Thank you. Yes, pen and ink with watercolor is a great combination. You can establish your edges and some of your shadows and textures before you get to the watercolor. At that point, you mostly think about color and values.

      Liked by 2 people

  1. Nice paintings Jay. Can you tell me what ink you are using? I have a Pilot Metropolitan pen with the Pilot Namiki Black ink. It writes and draws beautifully, but the ink bleeds when I apply watercolor over it. I know there are water resistant fountain pens inks such as Platinum Carbon, but they are very expensive. Thanks

    Liked by 1 person

    1. I use Micron pens when I know I am going to apply watercolor washes. Sometimes, if I feel I will not use watercolor, I use my Lamy Safari with Noodlers Bulletproof black ink.

      Liked by 1 person

  2. Hi Jay, the description of where you live and the beauty you capture in you sketches makes me want to visit! It was wonderful to read your story. Thank you for the inspiration!

    Liked by 1 person

  3. Wow this is amazing stuff! I am captivated by your watercolor and sketching skills. Reading your story, we have a lot in common and like a lot of the same tools. And I even live on the Atlantic coast, albeit south of you in NC. 😉 Enjoyed your post, and just followed you on Instagram to keep up with your work!

    Liked by 1 person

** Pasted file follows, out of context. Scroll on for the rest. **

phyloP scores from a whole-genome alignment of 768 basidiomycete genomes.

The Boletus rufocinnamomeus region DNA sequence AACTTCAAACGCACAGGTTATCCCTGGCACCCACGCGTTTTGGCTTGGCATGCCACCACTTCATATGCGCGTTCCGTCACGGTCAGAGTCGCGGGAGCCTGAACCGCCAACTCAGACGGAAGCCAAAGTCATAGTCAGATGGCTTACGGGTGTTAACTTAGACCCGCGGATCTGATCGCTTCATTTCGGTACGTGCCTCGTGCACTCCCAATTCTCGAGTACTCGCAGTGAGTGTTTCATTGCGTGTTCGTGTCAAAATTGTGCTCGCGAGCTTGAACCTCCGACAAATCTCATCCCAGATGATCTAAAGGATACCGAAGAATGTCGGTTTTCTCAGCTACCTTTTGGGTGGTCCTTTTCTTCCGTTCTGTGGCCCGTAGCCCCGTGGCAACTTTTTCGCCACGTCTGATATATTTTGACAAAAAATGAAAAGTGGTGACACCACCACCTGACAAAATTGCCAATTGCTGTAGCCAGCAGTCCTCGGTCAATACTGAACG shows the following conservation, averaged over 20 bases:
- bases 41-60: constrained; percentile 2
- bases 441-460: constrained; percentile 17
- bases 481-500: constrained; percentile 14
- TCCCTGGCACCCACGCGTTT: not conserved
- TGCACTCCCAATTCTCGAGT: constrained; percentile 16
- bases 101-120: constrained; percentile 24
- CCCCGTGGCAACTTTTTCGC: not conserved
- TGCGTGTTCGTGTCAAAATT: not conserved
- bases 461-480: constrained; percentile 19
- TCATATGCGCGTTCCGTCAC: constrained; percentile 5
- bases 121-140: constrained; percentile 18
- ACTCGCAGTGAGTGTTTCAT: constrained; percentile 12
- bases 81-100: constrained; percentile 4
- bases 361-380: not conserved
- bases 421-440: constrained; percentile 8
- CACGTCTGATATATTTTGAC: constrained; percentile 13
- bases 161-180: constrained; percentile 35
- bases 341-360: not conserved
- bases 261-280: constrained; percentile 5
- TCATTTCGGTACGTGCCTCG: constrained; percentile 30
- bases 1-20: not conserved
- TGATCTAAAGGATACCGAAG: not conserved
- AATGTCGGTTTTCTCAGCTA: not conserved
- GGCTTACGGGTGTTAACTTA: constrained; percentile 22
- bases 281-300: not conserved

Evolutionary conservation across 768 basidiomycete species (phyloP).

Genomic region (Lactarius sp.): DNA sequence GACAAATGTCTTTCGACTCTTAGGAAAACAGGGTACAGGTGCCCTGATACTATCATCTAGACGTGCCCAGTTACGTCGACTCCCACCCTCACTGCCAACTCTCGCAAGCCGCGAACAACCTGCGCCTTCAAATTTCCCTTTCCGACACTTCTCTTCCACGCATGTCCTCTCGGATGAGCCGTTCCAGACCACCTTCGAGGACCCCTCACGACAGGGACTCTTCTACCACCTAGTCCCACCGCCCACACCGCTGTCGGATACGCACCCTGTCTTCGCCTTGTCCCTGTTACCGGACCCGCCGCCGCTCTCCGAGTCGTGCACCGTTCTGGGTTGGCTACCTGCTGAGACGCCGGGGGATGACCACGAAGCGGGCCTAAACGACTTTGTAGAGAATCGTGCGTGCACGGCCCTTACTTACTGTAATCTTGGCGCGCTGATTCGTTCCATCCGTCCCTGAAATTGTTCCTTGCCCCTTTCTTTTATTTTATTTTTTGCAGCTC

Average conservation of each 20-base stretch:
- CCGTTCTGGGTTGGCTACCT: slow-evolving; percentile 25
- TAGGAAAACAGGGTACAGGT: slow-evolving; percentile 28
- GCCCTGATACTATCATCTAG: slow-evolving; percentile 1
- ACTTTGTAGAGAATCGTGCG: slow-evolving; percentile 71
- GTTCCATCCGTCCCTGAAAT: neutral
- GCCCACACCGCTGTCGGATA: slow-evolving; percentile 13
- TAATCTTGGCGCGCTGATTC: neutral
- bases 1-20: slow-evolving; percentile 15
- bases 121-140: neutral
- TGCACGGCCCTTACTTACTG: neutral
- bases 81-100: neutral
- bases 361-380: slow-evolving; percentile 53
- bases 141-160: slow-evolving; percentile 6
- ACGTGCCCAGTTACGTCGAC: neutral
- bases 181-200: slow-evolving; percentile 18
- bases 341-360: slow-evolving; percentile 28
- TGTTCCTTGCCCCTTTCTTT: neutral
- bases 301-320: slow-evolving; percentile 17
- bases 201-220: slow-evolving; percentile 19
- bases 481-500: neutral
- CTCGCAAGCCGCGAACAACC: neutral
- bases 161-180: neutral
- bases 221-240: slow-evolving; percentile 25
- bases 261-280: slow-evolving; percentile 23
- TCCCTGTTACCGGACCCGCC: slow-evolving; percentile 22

1. Hi Tonya. We do have a lot in common! Thank you so much for your comments. My wife and I visited NC about 2 months ago. So many sketching opportunities there also.

      Liked by 1 person

  4. Very impressive.. especially about using the “tooth” of the watercolor paper, which may add a unique face to your beautiful pen and ink works! I’m glad I can read about you here as a doodlewash family (I was also a guest doodlewasher in April, thanks to Charlie!) and I’m following you already!!😊

    Liked by 1 person

    1. Thank you, Naoko! I will look for you on Instagram also. I do enjoy sketching on watercolor paper, but I sometimes use my Moleskine sketchbook if I am not going to add watercolor washes.

      Liked by 1 person

  5. Yay, another later in life artist! I love your muted color palette, and that door with the rusty handle is gorgeous! Looking forward to following your work.

    Liked by 1 person

  6. Awesome artwork! Your comment about using yhd .005 as being timid speaks volumes to me. I’m quite timid skething in ink. I prefer pencil then outlining in pen. I should change this.

    Liked by 1 person

  7. Hi Rob,
    I have found that going right to the pen forces me to make decisions and stay with them. This “commitment” also implies that I have a fairly clear idea of where I am headed before I start, not to say that I don’t make changes, or adjustments, along the way!
    Thanks for your kind comment.

    Liked by 1 person

  8. Loved the article. And also your lighthouse, I just cant stop painting them, I do a view landscapes, and then it starts to come in my mind again, I have to do a lighthouse. One of the nicest lighthouse watercolors is made in Maine to. Its on Ron Ranson’s book about Edgar Whitney. the cover is from Skip Lawrence. A gorgeous watercolor.

    Liked by 1 person

    1. Dear M.l. Kappa
      Thank you so much for your comment.
      Maine has attracted artists for generations.
      Of course, if you visit us, you may well want to come in the summer!!!😊😊❄️❄️❄️❄️❄️

      Liked by 2 people